10 Famous Poems About Hunting

Poems about hunting

Poems about hunting can be a great way to show your love for hunting. Hunting is one of the most famous activities in the world. It is the type of sport that the majority of people enjoy. At the start, hunters search for birds and animals in the wild.

Whenever they find birds or animals, they kill them with a gun. It is also called the game of a bird or an animal. In the United States, hunting is known for both shooting and hunting. In addition, most people enjoy hunting and do it daily. Hunting is the oldest activity.

It is also an opportunity to discover the beauty of nature. Hunting needs experience because it cannot be done without it. Today, I have collected some poems about hunting. I hope you people will enjoy these hunting poems a lot.

The Hunt Showdown

Yes yes yes
We got those 1800s vibes
Men with moustaches
Women with moustaches
You ready to Hunt for your lives?

Get ready cos the Showdown’s begun
Men, Women, lock ‘n’ load up your guns
Snub nose for up close, it’s a must

Hunting Down Love

I tried hunting down love, but it always slipped away
Never getting caught in my snares.
I found I had to sit quietly and wait for it to come to me,
Trusting and willing to give me a chance

Hunting Season

       By Anonymous

Hunting season is coming up
and deer is your main prey
Wear bright colors, so you won’t get stuck
taking your life away

Where to catch from the noise

Ignite the light
Ablaze the fire of delight
To which stars could beam from the sky
As the night could walk
In the darkness
It glows
From fireflies that search for wavering sea
It might catch a feeling of despair
Deprived, detach from the noise that you hear from the outside world.

Deer Hunting

       By Randy Johnson

When my friend and I went deer hunting, I accidentally shot a doe.
If you’re wondering if I got away with it, the answer is no.
It was a bad day for me to lose my glasses.
The game warden saw us and he kicked our.
We got the crap beat out of us even though it was two against one.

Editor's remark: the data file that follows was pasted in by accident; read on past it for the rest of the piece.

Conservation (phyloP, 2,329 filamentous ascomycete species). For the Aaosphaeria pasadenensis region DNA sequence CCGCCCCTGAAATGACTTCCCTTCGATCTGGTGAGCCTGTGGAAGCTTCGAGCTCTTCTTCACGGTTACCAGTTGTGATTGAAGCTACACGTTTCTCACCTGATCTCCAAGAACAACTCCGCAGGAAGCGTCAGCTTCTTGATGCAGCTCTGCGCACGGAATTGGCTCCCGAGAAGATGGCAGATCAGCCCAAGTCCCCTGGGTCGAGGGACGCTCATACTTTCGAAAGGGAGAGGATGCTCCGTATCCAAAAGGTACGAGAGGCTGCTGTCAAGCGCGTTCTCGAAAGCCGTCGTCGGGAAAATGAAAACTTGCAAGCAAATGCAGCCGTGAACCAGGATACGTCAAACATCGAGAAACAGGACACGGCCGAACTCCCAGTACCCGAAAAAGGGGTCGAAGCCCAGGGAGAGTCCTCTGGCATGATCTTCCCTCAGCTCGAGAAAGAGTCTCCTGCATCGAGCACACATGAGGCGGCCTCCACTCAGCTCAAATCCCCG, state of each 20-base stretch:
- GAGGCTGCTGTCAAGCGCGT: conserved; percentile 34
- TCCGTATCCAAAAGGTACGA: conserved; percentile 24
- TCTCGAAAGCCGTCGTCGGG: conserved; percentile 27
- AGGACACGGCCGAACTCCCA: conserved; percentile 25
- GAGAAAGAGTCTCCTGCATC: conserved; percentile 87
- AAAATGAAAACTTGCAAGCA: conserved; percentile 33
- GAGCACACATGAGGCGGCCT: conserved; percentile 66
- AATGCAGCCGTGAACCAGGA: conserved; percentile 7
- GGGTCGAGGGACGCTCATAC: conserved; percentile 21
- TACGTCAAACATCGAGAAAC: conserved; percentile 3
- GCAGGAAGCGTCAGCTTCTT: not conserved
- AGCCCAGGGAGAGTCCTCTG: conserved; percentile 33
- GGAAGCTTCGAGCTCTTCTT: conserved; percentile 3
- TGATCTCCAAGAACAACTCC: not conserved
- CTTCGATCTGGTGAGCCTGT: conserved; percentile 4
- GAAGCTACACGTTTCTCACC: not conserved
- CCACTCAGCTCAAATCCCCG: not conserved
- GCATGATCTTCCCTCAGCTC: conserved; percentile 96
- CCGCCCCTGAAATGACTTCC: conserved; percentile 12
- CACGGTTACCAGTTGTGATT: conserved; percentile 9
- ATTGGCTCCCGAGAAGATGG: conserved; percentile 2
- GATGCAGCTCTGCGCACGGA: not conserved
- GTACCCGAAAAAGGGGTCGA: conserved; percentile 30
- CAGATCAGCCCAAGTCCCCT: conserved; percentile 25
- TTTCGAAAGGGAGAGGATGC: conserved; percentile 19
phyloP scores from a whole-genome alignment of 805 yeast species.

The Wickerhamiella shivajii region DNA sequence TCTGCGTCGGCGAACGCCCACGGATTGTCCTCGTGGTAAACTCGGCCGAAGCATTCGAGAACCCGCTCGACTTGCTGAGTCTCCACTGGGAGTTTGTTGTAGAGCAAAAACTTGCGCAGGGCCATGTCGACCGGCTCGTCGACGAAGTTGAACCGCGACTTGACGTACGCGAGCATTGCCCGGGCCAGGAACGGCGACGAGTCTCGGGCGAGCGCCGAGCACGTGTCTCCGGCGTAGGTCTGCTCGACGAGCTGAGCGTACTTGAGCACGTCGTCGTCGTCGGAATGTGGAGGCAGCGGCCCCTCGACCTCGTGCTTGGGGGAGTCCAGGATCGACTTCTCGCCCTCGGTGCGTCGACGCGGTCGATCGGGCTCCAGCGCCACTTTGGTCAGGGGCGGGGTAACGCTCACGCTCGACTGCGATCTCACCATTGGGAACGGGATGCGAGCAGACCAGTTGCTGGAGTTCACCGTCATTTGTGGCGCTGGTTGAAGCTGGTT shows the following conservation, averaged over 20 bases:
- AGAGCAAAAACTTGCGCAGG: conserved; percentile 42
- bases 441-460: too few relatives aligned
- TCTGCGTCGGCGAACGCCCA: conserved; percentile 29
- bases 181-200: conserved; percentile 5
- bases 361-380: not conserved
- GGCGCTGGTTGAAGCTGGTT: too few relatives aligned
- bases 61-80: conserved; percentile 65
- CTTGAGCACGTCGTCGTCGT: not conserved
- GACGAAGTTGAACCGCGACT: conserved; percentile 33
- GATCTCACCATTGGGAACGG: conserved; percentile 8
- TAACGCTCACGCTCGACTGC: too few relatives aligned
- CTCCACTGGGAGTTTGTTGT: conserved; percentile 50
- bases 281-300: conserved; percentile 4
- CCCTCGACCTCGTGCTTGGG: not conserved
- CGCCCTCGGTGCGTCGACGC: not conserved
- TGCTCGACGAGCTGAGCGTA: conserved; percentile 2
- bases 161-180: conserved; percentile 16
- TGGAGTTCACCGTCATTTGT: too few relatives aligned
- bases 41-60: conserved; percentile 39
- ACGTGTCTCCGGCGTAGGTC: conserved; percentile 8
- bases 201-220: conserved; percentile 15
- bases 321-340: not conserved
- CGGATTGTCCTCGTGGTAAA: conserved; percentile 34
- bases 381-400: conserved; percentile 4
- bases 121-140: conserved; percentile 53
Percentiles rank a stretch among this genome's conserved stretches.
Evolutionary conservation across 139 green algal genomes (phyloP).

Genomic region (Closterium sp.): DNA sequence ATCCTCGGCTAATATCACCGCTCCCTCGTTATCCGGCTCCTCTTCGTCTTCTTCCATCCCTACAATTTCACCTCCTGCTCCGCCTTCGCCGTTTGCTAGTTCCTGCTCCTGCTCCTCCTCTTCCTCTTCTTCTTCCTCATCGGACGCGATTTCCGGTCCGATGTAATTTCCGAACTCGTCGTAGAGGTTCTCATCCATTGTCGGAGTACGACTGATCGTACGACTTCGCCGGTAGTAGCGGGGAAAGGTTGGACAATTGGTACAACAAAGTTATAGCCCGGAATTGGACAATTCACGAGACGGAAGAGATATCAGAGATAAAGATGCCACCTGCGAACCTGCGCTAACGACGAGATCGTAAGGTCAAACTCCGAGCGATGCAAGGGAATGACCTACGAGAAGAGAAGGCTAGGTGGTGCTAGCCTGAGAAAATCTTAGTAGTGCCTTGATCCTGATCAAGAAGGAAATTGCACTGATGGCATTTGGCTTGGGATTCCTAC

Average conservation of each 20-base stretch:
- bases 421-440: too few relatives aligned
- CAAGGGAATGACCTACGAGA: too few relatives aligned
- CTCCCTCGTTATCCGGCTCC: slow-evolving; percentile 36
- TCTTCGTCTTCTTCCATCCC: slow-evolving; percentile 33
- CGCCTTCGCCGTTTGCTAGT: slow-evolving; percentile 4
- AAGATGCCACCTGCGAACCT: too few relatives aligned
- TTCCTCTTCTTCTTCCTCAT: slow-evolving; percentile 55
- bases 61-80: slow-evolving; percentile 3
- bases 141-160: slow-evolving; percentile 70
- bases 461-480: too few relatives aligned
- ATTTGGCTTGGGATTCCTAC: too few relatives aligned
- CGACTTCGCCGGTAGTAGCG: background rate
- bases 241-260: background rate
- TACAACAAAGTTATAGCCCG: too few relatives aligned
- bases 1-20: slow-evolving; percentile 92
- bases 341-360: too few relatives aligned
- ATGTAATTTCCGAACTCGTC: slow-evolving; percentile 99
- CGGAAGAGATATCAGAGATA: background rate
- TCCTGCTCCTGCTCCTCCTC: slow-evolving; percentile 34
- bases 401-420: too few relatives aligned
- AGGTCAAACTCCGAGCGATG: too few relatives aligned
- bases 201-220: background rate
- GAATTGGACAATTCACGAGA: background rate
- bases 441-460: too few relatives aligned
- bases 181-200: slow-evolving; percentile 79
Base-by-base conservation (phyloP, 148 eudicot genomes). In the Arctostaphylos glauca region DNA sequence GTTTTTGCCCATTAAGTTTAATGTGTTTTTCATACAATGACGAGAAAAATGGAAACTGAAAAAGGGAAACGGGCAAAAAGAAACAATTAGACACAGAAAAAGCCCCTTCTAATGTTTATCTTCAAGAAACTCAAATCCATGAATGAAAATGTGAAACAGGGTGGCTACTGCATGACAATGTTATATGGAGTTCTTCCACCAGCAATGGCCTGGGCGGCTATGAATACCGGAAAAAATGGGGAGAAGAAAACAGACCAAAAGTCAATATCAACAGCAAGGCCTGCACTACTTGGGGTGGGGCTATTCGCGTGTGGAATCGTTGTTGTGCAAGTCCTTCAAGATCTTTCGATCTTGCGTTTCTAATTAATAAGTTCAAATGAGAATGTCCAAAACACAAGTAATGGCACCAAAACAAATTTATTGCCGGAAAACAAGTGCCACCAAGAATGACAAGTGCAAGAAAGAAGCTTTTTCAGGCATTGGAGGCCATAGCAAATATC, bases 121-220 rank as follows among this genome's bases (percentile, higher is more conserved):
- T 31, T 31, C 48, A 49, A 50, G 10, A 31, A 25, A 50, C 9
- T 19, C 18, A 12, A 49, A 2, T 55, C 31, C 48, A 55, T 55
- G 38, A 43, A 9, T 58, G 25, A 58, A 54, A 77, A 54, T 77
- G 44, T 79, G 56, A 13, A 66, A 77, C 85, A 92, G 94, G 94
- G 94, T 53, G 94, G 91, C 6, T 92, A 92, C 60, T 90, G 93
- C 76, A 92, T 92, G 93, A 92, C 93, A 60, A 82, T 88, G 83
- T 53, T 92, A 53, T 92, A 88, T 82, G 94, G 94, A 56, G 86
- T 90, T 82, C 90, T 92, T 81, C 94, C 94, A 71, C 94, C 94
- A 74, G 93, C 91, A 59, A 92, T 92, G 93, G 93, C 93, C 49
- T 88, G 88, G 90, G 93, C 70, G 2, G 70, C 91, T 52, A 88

After beating us to a bloody pulp, he put a second hole in our butts with my gun.
We had to sleep on our stomachs for weeks, it was terrible to go through.
We went through all of that misery and we didn’t even get some damn venison stew.

Rabbit Season

is it too much to ask
for someone to look for me
when i run and hide?
but what i think of as love
would probably be
better phrased as hunting.
so, please, pursue,
rifle in hand,
pull me from my burrow;
at least i’d know you want me.
pretty as a picture –
strung up, throat slit –
anything’s better than hiding,
better than a fear
best described as paralyzing.

A Hunters Prayer: S Elliott

“We pray our sights be straight and our aim be true

We pray for no pain to the game we pursue

We thank you, Lord for this land

We thank you for the sights from our stands

We pray for safety one and all

We pray we may return in the fall.”

Home Is The Sailor

       By A.E. Houseman

Home is the sailor, home from sea:
Her far-borne canvas furled
The ship pours shining on the quay
The plunder of the world.
Home is the hunter from the hill:
Fast in the boundless snare
All flesh lies taken at his will
And every fowl of air.
‘Tis evening on the moorland free,
The starlit wave is still:
Home is the sailor from the sea,
The hunter from the hill.

 A Dying Tiger—Moaned for Drink 

       by Emily Dickinson

A Dying Tiger—moaned for Drink—
I hunted all the Sand—
I caught the Dripping of a Rock
And bore it in my Hand—

His Mighty Balls—in death were thick—
But searching—I could see
A Vision on the Retina
Of Water—and of me—

‘Twas not my blame—who sped too slow—
‘Twas not his blame—who died
While I was reaching him—
But ’twas—the fact that He was dead—

Hunting Song: Richard Hovey

Oh, who would stay indoor, indoor,

When the horn is on the hill?

With the crisp air stinging, and the huntsmen singing,

And a ten-tined buck to kill!

Before the sun goes down, goes down,

We shall slay the buck of ten;

And the priest shall say benison, and we shall ha’e venison,

When we come home again.

Let him that loves his ease, his ease,

Keep close and house him fair;

He’ll still be a stranger to the merry thrill of danger

And the joy of the open air.

But he that loves the hills, the hills,

Let him come out to-day!

For the horses are neighing, and the hounds are baying,

And the hunt’s up, and away!

For more Hunting poems visit here.

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